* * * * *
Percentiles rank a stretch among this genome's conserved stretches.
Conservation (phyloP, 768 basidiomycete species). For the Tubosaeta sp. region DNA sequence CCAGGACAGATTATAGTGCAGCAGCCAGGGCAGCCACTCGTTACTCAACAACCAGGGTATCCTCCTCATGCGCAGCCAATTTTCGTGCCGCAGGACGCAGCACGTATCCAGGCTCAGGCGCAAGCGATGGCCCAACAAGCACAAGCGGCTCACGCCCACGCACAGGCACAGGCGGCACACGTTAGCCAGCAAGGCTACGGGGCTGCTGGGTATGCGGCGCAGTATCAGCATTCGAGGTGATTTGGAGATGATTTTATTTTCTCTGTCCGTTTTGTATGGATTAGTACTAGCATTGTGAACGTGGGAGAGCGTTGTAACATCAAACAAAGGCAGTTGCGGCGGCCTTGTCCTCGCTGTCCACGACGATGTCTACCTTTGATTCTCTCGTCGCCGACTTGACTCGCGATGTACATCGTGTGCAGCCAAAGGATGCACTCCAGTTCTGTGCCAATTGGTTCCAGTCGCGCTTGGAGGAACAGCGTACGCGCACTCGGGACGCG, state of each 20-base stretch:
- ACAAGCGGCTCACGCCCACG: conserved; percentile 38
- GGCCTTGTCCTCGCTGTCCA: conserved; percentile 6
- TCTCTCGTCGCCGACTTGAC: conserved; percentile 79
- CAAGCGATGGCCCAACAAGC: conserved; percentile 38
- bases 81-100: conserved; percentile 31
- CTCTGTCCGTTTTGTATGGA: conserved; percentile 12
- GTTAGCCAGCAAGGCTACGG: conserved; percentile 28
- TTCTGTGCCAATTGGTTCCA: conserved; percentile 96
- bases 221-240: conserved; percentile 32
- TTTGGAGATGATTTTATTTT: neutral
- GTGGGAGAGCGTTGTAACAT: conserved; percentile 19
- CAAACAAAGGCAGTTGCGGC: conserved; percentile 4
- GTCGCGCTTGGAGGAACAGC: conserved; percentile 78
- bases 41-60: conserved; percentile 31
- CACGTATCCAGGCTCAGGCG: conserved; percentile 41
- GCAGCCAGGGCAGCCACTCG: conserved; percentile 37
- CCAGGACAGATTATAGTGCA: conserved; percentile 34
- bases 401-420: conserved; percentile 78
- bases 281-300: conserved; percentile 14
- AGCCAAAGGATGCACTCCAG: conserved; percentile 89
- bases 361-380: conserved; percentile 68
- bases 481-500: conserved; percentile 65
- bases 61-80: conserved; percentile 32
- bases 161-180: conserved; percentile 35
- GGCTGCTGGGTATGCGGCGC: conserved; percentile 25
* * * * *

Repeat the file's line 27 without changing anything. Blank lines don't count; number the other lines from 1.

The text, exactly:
- GGCTGCTGGGTATGCGGCGC: conserved; percentile 25